RESOLVED, that upon the approval of this resolution the Republican National Committee shall deliver a copy of this resolution to each of Republican members of Congress, all Republican candidates for Congress, as they become known, and to each Republican state and territorial party office.
The resolution dictates that Republican candidates’ adherence to the principles be determined through their public statements, voting records or signed questionnaires.
Immediately after posting this, I received an email from a trusted friend and genuine conservative reminding me that the Republican Revolution of the 90′s and the Contract with America were byproducts of “lists.” I will share with you my response.
I genuinely appreciate your timely feedback on my posting and always welcome your thoughts when you believe I have gone off the reservation. That being said, I must firmly disagree with you. The Contract with America was a list – but not one of stated principles. Rather it was a list of actions that Republicans would take if they claimed a majority of both Houses. It was a pledge to Americans that they would carry out their will through the legislative process. I firmly support this type of list and this display of initiative and proactive reform. I do not however view the list in question as having equal merit and /or substantive value. It would effectively take the American voter out of the political process by allowing the RNC to choose a universal platform for all candidates.
You pointed to the race in NY-23 and I certainly understand your concern there, but I believe that steps such as these will only lead to more Dede Scozzafava’s. The Party chose her – not the people. Do you really want the Party choosing all of your candidates in a similar fashion, because I do not?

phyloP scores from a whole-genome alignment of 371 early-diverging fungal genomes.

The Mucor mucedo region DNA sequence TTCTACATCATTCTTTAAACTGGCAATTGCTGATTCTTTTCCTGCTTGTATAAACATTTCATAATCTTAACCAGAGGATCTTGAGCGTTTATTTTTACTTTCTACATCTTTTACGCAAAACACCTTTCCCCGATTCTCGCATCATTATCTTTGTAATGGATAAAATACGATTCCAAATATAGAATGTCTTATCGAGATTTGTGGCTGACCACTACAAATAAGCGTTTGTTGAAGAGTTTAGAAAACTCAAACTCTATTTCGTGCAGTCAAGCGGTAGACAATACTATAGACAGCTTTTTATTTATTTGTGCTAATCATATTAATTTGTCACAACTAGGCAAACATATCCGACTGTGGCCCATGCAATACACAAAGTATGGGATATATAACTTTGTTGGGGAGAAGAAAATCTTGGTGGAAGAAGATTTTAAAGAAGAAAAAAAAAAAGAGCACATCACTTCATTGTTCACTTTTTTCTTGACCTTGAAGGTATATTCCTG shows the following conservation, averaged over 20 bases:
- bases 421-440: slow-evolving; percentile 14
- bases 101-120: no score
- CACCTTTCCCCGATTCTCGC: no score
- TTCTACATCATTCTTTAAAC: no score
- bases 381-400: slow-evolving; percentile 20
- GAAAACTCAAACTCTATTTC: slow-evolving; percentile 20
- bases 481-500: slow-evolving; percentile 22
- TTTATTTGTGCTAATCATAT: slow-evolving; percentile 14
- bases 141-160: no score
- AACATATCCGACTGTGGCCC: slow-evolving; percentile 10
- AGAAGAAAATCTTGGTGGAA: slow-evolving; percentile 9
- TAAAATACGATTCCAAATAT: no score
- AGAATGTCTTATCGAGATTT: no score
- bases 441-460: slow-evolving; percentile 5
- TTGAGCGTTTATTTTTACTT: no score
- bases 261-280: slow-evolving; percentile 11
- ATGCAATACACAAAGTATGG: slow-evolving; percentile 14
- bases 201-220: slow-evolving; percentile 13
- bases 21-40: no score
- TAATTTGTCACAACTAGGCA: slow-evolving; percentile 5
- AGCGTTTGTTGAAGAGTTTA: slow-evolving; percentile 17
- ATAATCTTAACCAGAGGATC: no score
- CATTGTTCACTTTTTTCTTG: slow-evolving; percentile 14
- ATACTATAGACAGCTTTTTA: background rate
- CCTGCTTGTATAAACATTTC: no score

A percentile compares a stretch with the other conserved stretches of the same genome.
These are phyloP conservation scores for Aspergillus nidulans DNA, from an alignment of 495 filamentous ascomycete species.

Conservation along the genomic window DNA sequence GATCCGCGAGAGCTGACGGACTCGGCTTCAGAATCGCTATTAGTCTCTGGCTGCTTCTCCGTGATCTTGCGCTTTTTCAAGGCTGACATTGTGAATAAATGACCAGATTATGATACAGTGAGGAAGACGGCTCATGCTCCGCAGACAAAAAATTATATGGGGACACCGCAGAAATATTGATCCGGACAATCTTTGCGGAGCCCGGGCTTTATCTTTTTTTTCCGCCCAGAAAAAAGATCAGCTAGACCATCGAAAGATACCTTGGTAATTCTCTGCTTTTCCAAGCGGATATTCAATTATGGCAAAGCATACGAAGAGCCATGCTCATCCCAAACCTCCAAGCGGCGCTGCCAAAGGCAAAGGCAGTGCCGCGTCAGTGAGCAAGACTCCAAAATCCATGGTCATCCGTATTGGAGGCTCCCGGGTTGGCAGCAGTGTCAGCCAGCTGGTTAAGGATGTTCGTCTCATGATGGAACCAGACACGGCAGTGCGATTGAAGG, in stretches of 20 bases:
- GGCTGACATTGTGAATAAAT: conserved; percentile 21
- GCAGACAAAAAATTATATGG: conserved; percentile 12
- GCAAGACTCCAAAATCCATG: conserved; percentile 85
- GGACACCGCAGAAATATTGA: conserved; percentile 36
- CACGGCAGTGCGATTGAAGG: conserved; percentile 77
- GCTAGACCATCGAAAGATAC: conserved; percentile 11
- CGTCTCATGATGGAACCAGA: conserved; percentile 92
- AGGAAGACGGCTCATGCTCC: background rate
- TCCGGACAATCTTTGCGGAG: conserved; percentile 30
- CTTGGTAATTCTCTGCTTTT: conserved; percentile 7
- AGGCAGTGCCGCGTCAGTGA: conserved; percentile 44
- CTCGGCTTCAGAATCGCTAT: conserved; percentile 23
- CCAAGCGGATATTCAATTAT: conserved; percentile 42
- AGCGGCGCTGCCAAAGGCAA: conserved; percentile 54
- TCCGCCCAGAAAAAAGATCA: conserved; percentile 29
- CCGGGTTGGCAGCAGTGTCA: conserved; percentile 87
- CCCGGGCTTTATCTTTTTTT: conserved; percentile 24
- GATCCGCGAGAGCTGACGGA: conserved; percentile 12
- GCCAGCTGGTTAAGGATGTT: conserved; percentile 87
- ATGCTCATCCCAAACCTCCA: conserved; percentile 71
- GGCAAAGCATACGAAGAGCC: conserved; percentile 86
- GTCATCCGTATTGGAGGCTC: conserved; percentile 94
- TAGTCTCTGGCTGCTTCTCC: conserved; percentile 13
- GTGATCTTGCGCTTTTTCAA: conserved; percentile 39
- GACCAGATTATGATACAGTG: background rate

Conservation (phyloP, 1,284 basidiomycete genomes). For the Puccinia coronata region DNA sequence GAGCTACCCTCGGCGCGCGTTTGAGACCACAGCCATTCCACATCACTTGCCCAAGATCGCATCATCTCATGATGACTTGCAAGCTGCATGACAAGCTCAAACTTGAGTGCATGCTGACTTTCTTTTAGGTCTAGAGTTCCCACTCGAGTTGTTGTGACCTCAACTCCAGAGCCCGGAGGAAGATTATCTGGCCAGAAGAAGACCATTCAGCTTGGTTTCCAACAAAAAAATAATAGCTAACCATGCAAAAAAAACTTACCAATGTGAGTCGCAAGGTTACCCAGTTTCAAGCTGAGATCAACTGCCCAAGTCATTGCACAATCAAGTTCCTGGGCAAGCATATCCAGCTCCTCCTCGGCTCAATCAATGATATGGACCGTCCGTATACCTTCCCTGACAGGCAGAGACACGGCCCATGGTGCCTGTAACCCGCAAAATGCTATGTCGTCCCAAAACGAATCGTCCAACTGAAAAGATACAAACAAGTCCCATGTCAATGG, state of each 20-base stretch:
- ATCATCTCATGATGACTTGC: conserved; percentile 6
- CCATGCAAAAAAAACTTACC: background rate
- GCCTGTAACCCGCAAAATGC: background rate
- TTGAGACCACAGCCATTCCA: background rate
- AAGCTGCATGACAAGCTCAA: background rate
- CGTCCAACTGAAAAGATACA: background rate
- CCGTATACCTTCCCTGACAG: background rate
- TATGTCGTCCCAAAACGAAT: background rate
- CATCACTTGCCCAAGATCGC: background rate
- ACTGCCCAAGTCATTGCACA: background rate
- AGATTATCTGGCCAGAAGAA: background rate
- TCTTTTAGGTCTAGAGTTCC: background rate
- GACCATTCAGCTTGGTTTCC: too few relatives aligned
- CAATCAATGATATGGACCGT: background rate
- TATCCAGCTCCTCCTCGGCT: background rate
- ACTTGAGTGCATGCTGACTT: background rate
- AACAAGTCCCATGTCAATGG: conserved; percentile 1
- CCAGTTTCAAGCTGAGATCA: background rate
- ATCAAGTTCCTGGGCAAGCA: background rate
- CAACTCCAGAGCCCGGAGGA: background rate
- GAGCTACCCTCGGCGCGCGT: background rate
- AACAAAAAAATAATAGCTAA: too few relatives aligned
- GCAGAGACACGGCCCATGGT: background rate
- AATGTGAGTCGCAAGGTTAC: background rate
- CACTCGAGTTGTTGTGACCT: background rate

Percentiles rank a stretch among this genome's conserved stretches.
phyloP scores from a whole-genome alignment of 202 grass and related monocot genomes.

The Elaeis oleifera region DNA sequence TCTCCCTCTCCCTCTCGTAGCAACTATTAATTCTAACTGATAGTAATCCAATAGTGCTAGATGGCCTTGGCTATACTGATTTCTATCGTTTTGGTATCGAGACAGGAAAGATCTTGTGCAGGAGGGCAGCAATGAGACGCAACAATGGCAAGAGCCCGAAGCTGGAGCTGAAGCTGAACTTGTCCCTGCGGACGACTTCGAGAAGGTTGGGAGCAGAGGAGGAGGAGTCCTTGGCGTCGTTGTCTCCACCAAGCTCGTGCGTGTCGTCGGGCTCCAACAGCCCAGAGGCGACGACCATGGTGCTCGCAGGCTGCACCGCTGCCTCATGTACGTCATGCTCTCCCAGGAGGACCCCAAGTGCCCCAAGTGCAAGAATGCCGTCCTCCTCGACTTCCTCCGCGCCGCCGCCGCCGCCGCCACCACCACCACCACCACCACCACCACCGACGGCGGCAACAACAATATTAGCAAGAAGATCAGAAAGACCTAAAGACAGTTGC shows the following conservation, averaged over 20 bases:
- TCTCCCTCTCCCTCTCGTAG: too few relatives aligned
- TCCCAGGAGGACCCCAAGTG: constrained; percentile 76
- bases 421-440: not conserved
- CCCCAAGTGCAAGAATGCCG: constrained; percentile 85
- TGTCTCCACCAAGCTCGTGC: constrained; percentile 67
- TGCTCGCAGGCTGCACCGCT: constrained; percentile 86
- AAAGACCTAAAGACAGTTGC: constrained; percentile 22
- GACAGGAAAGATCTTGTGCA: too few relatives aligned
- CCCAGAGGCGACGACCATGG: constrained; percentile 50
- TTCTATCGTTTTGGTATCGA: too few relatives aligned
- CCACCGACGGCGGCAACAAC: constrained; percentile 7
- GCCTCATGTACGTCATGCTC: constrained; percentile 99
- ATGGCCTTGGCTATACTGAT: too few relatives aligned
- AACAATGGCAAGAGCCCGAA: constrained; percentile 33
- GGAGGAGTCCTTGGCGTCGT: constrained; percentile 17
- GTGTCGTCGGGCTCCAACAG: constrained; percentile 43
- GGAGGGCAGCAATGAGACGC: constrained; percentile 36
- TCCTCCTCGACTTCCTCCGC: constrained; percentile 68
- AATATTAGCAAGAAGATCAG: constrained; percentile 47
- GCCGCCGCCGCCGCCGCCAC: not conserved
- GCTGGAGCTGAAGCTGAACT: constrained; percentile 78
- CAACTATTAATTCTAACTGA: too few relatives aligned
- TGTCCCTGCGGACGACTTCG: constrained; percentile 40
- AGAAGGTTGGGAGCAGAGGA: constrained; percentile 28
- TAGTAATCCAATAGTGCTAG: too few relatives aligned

I cannot find one place in the Constitution or in my understanding of conservatism that allows me to believe in a rigid set of issues or talking points that I must pledge allegiance to in order to be a Republican or a good conservative. I would venture to guess (because I admittedly do not know of one) that there is not one reference from the Constitutional Convention that would illustrate an intention of our Founding Fathers to allow political parties to cast such documents as impediments to political participation. Knowing you, you will argue that a third party would be their solution, and to that point I will simply add that I cannot imagine a United States – as I believe our Founding Fathers envisioned it to be – that would embrace a notion such as this that would limit the freedoms of association, speech, and religion as this list would aim to do…. Conservatism is about protecting each and every aspect of our Founding Documents and a document that would require Republican candidates to agree to talking points is a threat to liberty and representative government. This list may not be unusually offensive, but what if the next one requires adherence to provided standards for belief in God, a mutually agreed upon position on where life begins, a firm position on birth control, a religious preference, a position on the institution of marriage (not just same-sex marriage) – you have to understand that the contradictions of making such a rigid list would prove problematic and contradictory for the Party and would lead to its ultimate demise. We have seen far too many Republicans fall from grace and be attacked viciously when Democrats behaving similarly are dismissed without notice. Attempting to legislate, lead, and govern from a position of compulsory morality such as this could aim to do is simply counterproductive and counter to the intentions of our Founding Fathers. Such positions were intended to be personal in nature – not institutionalized. If Republicans want to vote for someone (as I do) who supports many of these positions, let them; but do not make them, and do not make our elected officials or political nominees pay homage to issues and policies which they are only paying lip service to in order to gain party favor (see Rudy Guiliani). We have far too many phony conservatives already running rampant throughout the Party.